As it turns out, no one ever left my group during my tenure as a manager despite the VP’s warning. While interesting work or a soft job market might have been the primary reasons, I like to think that it had something to do with the fact that I stocked my office mini-fridge with free Pepsis.
great that you offer Pepsi as well, although I like both, Coke and Pepsi, and I don’t think that soft drinks would have influenced my voting (as long as you offer tea… 🙂
Actually you are making a very good point here. It is always crucial to define your measures in the right way, especially when you go for benchmarking. This is the reason why we have setup a KPI Wiki with the goal to let the community discuss and define business KPIs. Any contribution or feedback is welcome.
International comparisons should also be taken with a pinch of salt — a few years ago, our marketing group had similarly low scores, but it turned out to be mostly related to the number of people we had based in Europe, where people typically give lower marks than in the US. And like your engineers, we found that marketing had lower numbers without affecting how much they were likely to leave — maybe a certain amount of healthy cynicism is required to do the job effectively? Finally, note the importance of good old business intelligence in all this — when faced with an interesting result, you need the ability to drill into the numbers to find out what’s driving them (and make sure you test causation, not just correlation, as I’m glad to see the Sears folks did).
Interesting topic. We’ve had similar discussions internally with my partners. Could come to a consensus though.
In order to measure employee satisfaction, you can also use 5 methods such as:
1. Job Descriptive Index (JDI)
Job Descriptive Index is a scale used to measure five major factors associated with job satisfaction: Work itself, Supervision, Pay, Promotion, Co-workers. The JDI was first introduced in 1969 and since then has been used by over 1,000 organizations in many sectors.
2. Job In General Scale (JIG)
Job In General Scale is a method of employee satisfaction and developed as a global measure of job satisfaction.
JIG is similar to JDI, it introduced 1969 by Smith, Kendall, & Hulin, was modified in 1985 by the JDI Research Group.
3. Minnesota Satisfaction Questionnaire (MSQ)
The Minnesota Satisfaction Questionnaire (MSQ) is designed to measure an employee’s satisfaction with their particular job.
Method includes 100 items measuring 20 facets of job satisfaction.
There are three version are available: two long forms (1977 version and 1967 version) and a short form.
4. Satisfied / dissatisfied method
In this method, you just send a question form that include:
• What is good thing in our company?
• What is not good one in our company?
This method is suitable for “emergency events” and you need result in a short time.
5. Interview method
This method is used for:
• Review all data collected from other method..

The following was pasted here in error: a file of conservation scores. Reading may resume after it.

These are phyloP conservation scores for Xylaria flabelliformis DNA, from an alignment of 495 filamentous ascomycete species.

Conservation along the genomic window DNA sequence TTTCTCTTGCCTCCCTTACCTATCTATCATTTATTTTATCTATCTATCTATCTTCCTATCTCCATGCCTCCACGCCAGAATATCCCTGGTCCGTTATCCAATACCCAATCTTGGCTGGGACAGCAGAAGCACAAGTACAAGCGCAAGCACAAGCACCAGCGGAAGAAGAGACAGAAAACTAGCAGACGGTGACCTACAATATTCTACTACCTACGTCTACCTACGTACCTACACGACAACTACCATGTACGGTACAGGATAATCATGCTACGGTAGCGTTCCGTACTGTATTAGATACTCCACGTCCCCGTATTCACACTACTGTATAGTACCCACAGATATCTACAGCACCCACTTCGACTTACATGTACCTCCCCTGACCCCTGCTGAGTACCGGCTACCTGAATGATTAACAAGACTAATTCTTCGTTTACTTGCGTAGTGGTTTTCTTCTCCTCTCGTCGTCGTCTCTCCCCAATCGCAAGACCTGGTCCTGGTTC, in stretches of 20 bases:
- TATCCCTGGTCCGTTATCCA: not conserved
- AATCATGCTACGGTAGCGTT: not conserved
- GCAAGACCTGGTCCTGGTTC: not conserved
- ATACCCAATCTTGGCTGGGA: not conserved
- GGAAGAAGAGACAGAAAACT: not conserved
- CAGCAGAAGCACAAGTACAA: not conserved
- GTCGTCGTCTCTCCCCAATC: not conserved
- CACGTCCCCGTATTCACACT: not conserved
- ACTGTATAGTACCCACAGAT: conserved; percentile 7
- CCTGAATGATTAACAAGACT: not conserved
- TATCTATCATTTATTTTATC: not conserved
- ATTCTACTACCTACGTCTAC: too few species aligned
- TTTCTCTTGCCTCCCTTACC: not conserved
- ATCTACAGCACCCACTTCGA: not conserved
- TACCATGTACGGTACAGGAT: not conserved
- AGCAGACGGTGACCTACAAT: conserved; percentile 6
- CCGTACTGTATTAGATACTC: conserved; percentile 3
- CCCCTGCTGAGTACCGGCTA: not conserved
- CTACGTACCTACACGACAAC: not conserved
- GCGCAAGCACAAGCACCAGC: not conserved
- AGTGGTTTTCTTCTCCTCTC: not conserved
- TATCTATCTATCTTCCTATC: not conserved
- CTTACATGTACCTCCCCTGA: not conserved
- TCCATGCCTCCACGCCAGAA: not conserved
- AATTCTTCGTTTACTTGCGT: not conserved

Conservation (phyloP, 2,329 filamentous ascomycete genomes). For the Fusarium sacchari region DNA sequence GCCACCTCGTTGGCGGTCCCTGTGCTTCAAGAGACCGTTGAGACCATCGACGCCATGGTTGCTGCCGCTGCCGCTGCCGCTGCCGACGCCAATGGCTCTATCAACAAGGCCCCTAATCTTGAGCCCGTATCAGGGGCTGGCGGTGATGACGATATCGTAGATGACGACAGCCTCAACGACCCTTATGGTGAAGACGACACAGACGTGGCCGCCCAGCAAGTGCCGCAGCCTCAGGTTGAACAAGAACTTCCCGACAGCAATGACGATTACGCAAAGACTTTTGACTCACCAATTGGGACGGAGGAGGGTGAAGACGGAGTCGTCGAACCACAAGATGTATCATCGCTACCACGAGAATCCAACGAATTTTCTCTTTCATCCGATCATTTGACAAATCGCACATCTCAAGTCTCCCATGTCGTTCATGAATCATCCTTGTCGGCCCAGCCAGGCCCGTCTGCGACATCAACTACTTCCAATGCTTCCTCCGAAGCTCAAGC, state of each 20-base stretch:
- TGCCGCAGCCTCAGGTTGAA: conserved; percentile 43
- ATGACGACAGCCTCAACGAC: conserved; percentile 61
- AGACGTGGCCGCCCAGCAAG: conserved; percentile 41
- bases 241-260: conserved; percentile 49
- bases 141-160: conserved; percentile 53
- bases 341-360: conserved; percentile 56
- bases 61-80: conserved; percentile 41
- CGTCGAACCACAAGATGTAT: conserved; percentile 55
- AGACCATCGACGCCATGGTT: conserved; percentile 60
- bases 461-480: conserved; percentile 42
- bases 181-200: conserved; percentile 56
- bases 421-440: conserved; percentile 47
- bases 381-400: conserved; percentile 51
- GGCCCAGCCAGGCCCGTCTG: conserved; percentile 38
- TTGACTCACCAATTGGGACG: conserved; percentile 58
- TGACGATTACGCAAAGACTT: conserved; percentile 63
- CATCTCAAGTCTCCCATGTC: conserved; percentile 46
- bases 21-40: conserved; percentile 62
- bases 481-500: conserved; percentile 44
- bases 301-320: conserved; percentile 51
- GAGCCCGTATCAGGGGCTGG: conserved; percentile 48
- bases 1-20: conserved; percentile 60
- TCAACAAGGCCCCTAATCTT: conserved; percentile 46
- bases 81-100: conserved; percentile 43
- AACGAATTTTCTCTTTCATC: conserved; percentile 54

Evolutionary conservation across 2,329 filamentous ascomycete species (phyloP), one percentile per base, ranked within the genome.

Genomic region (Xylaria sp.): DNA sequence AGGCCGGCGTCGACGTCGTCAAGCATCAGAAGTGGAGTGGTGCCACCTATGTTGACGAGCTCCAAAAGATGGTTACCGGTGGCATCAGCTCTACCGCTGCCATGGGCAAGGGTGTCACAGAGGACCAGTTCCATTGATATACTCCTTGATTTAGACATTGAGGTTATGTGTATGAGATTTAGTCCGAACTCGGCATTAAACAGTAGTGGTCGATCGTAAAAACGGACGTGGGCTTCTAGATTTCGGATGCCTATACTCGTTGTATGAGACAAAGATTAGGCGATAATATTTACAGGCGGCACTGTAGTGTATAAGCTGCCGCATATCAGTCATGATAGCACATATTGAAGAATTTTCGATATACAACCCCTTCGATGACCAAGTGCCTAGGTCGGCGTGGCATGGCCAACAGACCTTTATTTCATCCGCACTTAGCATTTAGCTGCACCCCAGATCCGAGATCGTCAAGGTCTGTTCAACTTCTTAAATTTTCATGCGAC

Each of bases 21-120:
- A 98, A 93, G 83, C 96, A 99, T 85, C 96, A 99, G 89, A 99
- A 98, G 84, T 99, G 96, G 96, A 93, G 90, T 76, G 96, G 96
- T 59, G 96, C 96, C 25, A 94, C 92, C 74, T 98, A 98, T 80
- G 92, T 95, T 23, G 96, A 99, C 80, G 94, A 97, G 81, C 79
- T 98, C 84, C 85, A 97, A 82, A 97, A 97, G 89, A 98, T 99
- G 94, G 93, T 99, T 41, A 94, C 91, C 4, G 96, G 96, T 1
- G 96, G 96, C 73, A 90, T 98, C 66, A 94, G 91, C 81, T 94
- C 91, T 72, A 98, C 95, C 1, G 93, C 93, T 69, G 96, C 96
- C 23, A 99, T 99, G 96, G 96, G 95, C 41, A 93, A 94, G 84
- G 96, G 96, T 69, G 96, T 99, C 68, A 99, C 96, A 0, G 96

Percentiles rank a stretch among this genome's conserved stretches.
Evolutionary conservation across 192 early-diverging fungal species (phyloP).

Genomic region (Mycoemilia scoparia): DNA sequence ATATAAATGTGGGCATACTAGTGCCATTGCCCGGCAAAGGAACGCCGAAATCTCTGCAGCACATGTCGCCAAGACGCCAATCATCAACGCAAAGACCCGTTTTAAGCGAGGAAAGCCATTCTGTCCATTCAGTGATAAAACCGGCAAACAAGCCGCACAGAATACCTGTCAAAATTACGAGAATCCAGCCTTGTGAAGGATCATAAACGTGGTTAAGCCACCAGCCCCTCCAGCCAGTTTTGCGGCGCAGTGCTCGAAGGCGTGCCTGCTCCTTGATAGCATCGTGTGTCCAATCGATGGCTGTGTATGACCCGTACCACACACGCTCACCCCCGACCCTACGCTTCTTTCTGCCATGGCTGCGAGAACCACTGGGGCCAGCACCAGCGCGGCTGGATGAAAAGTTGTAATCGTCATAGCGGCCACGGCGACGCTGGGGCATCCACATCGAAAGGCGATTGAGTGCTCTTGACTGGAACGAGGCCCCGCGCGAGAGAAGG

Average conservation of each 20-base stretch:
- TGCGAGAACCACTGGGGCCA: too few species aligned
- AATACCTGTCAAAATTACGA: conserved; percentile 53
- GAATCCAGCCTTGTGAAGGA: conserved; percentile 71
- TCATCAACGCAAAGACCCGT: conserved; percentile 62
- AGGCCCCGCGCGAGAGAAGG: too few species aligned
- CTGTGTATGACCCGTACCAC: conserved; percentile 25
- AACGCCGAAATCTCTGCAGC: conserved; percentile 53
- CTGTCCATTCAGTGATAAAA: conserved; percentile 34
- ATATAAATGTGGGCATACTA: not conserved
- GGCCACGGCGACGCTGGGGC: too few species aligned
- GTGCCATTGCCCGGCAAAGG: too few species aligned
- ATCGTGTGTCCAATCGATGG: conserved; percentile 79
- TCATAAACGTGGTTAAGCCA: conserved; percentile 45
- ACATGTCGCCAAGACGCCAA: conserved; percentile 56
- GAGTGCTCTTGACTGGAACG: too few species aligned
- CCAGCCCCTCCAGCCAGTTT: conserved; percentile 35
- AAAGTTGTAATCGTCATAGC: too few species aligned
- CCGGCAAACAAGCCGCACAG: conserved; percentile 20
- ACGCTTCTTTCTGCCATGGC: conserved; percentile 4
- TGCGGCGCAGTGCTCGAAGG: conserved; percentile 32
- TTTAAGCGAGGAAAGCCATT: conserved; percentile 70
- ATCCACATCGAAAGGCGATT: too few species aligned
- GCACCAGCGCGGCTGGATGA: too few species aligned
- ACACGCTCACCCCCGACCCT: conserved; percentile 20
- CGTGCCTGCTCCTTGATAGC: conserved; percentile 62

• Review key person.
Thanks for your feedback. In fact, the company I worked for heavily used MSQ with no better results. The fault was not in the survey but rather that satisfaction varies widely over time, based on seasonal events. In addition, measures without appropriate targets are useless.
It is interesting to hear other people’s comments regarding Employee’s satisfaction survey but my questions is when do you need to conduct one (timing) and how often?
I am looking for a survey that one can conduct to check if the employees morale has improved after a certain intervention eg I am in the process of putting together some fun activities in the work place and I want to mesure the impact of that and how does it contribute to the business bottom line.
John, one size doesn’t fit all. I encourage groups to continuously check the employee pulse but, to avoid survey fatigue, to vary the population in a statistically valid way. I also encourage to check during high and low times (defined by your organization).
Borrowing from the Net Promoter Score, I find that one of the most powerful question combos for an employee satisfaction questionnaire is
1) “How likely would you be to recommend [your Company] to a friend or colleague interested in seeking employment?” (Use a 0 to 10 scale)
2) What, in particular, made you choose that rating in the last question? (open-ended)
The temptation in surveys is always to ask too many questions without allowing the respondent (employee) to sort out what matters most to him or her.
Including open-ended questions will help to overcome this.
The Satisfaction Questionnaire Blog
I have mixed feelings about the Net Promoter Score (http://www.atypon-link.com/AMA/doi/pdf/10.1509/jmkg.71.3.39?cookieSet=1). Regardless, I’m not sure whether these questions would have solved the problem in this case. The issue is asking questions *at a particular moment in time*, rather than checking over time. Specific moments in time can be highly variable.
Jonathan-Always enjoyable to read your thoughts, particularly on a HR topic. Made me smile. It’s been too long…Ann